Pneumatic valve actuators
come in three basic design varieties:
- Rack & pinion
- Rotary vane
All three types provide the same function - converting air pressure to rotational movement intended to open, close, or position a quarter-turn valve (ball valves, plug valves, butterfly valves, or other 90 degree rotational valves).
All three styles are available in either direct acting or spring return versions. Direct acting actuators use the air supply to move the actuator in both directions (open and close). Spring return actuators, as the name implies, uses springs to move the actuator back to its "resting" state. Converting from direct acting to spring return is done through simple modifications, typically just adding an external spring module, or removing the end caps from rack and pinion actuators and installing several coil springs.
use a pneumatic piston mechanism to transfer movement to a linear push rod, that in turn engages a pivoting lever arm to provide rotation. They come in a wide variety of sizes, but are very often used on larger valves because they are capable of producing very high torque output. Spring return units have a large return spring module mounted on the opposite end of the piston mechanism working directly against the pressurized cylinder.
A rack & pinion pneumatic actuator
uses opposing pistons with integral gears to engage a pinion gear shaft to produce rotation. Rack & pinion actuators (sometimes referred to as a lunch box because of their shape) tend to be more compact than scotch yoke, have standardized mounting patterns, and produce output torques suitable for small to medium sized valves. They almost always include standard bolting and coupling patterns to directly attach a valve, solenoid, limit switch or positioner. Rack and pinion actuators use several smaller coil springs mounted internally and provide the torque to return the valve to its starting position.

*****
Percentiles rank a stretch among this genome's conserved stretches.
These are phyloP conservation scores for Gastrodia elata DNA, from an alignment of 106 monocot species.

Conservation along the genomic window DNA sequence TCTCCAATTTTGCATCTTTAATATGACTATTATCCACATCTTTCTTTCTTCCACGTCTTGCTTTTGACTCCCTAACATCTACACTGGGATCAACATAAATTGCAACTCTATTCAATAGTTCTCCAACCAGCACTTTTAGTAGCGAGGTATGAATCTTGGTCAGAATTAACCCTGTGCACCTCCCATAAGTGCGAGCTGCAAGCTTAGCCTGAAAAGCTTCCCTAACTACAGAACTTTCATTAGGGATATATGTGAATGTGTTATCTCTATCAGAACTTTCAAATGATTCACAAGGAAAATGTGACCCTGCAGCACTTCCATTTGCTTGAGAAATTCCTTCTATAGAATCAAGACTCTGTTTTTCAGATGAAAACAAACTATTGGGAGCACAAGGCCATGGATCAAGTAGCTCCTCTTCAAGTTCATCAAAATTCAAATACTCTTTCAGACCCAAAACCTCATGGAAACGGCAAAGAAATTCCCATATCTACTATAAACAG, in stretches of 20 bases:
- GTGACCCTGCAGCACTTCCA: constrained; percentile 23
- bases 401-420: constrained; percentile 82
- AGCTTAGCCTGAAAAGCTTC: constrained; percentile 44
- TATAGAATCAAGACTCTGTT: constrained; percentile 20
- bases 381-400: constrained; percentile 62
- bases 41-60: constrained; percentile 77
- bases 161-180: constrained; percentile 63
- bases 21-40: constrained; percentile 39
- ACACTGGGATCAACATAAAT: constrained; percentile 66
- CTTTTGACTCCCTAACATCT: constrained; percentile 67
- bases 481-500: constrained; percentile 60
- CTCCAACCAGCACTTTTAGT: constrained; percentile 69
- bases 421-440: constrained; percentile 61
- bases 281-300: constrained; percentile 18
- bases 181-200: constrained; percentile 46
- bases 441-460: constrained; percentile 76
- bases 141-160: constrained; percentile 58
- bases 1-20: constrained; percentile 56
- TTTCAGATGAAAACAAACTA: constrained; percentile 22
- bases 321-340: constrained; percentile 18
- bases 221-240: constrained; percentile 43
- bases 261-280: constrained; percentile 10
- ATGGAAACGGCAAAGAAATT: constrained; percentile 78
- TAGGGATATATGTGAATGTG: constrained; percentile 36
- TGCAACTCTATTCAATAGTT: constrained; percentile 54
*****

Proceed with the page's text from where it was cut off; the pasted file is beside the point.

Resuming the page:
generally provide the most space savings when comparing size-to-torque with rack and pinion and scotch yoke. They have a reputation for long life because then contain fewer moving parts than rack and pinion and scotch yoke actuators. Vane actuators use externally mounted, helically wound "clock springs" for their spring return mechanism.
The practical difference between these three types of pneumatic actuators comes down to size, power, torque curve and ease of adding peripherals. For the best selection of valve actuator for any quarter turn valve application, you should seek the advice of a qualified valve automation specialist
. By doing so your valve actuation package will be optimized for safety, longevity, and performance.